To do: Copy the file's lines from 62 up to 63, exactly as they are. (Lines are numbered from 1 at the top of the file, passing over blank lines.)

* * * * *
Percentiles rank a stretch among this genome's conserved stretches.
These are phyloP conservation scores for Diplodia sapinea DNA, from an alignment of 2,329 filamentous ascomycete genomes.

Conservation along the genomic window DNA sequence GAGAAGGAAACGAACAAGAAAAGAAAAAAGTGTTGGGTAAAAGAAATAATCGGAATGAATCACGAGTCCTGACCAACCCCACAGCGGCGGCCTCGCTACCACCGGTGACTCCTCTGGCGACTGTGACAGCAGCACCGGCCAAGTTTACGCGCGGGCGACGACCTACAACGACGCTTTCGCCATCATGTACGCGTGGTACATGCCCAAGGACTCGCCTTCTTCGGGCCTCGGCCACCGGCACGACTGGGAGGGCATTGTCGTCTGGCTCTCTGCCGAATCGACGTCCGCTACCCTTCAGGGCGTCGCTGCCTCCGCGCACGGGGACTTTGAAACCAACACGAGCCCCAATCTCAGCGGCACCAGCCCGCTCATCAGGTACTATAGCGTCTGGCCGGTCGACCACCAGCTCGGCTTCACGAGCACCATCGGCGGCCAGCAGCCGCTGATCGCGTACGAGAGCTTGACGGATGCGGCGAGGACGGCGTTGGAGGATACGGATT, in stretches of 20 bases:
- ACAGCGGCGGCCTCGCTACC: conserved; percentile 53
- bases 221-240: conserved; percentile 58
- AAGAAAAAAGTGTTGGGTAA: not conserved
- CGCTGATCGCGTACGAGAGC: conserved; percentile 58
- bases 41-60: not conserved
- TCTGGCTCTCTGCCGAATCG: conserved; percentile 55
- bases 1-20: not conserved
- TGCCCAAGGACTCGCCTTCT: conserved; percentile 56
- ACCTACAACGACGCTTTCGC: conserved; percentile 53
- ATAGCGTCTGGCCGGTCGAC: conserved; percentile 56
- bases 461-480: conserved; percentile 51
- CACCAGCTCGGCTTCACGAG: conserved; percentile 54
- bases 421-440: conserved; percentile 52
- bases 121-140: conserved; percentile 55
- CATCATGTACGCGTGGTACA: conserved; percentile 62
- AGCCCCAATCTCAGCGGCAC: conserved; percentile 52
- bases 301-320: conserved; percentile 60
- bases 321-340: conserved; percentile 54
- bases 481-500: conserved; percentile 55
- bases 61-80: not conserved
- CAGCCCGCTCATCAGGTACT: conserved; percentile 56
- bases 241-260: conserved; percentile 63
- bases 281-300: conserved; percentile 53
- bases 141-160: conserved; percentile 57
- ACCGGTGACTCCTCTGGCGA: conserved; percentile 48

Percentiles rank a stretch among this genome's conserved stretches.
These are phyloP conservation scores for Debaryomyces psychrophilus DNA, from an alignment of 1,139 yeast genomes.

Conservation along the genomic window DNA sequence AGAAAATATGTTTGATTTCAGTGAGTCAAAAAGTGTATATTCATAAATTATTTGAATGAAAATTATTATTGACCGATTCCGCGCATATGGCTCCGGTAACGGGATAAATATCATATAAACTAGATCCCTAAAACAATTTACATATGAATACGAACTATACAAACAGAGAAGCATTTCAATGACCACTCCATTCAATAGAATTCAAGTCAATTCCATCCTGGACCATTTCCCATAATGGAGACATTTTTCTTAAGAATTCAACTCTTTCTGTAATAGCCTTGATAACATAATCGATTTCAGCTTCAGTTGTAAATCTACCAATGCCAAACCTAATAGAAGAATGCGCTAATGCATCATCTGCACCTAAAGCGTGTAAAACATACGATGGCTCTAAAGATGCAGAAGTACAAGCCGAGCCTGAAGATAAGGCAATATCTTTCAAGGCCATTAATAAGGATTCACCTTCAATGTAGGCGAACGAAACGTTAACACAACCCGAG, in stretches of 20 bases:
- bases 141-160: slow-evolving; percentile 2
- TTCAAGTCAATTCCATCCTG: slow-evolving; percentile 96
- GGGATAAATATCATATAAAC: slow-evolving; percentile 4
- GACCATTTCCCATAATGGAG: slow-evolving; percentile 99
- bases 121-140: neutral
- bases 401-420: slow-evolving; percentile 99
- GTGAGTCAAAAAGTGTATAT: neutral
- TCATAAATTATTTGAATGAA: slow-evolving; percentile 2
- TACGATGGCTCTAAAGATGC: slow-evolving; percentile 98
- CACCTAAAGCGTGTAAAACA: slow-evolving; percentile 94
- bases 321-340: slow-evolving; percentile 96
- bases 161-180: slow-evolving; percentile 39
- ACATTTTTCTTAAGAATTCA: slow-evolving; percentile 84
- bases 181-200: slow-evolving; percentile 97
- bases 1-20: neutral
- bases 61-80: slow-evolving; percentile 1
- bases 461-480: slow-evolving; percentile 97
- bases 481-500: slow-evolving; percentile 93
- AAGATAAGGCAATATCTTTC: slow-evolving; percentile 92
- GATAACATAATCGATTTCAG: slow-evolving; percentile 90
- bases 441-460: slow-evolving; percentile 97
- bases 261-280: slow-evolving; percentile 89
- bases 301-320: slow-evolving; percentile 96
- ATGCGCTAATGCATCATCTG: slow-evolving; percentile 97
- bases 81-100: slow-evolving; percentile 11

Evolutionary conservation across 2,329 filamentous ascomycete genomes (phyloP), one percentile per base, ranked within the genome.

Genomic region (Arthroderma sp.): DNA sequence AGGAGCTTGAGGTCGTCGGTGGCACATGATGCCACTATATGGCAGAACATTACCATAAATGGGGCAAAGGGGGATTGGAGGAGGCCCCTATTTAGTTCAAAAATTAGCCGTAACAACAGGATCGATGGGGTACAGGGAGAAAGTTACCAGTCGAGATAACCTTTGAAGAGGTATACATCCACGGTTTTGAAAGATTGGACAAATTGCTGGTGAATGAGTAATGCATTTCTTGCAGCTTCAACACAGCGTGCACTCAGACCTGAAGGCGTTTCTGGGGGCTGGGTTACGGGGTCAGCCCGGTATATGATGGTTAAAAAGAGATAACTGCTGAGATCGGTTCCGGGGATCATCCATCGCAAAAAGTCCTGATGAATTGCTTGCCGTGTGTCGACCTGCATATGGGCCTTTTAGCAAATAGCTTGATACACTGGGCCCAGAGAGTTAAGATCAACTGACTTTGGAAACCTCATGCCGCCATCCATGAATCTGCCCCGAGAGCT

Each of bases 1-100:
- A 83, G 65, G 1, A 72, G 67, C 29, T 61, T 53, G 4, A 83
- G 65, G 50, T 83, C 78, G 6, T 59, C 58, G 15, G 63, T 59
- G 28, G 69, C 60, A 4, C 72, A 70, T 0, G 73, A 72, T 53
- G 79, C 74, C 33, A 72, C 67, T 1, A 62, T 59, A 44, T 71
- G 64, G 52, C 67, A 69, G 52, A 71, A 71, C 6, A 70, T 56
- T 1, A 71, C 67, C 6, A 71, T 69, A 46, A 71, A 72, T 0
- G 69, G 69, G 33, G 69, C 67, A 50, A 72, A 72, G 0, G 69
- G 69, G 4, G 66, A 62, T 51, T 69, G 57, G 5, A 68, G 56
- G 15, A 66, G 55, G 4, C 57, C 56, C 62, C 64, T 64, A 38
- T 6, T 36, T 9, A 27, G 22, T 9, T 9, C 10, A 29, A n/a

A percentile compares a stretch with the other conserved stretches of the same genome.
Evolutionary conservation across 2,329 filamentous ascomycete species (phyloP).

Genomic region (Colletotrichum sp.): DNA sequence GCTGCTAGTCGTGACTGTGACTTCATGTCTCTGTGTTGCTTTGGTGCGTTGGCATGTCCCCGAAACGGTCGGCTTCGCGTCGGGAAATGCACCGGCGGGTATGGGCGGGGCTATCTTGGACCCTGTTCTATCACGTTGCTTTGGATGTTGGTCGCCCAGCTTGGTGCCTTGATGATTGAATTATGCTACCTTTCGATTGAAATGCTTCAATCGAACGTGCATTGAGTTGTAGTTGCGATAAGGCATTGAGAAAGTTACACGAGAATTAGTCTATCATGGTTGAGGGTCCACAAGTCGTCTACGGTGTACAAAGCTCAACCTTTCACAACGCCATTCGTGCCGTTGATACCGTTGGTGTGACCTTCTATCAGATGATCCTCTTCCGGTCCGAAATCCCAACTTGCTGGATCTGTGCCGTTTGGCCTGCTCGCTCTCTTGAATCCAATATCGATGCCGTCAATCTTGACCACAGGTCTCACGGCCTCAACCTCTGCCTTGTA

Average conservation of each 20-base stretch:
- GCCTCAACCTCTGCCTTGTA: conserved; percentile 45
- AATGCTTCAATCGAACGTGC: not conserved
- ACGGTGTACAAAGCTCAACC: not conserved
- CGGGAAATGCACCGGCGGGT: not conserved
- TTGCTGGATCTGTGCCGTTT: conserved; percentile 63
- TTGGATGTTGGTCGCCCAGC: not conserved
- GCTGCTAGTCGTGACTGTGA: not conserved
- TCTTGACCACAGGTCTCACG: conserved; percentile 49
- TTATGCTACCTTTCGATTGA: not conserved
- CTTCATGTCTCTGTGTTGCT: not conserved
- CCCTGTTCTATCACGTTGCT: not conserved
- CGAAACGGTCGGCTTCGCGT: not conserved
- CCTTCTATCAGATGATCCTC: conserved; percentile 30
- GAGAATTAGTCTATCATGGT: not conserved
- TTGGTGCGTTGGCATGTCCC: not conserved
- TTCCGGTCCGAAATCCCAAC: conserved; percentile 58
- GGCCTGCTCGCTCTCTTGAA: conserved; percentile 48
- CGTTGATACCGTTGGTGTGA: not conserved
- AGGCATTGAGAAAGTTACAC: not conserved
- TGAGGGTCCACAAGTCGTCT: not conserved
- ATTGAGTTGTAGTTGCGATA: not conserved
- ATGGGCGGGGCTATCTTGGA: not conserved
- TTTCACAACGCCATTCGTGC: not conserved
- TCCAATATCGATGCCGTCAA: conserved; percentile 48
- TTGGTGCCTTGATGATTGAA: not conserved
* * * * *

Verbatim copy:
- G 28, G 69, C 60, A 4, C 72, A 70, T 0, G 73, A 72, T 53
- G 79, C 74, C 33, A 72, C 67, T 1, A 62, T 59, A 44, T 71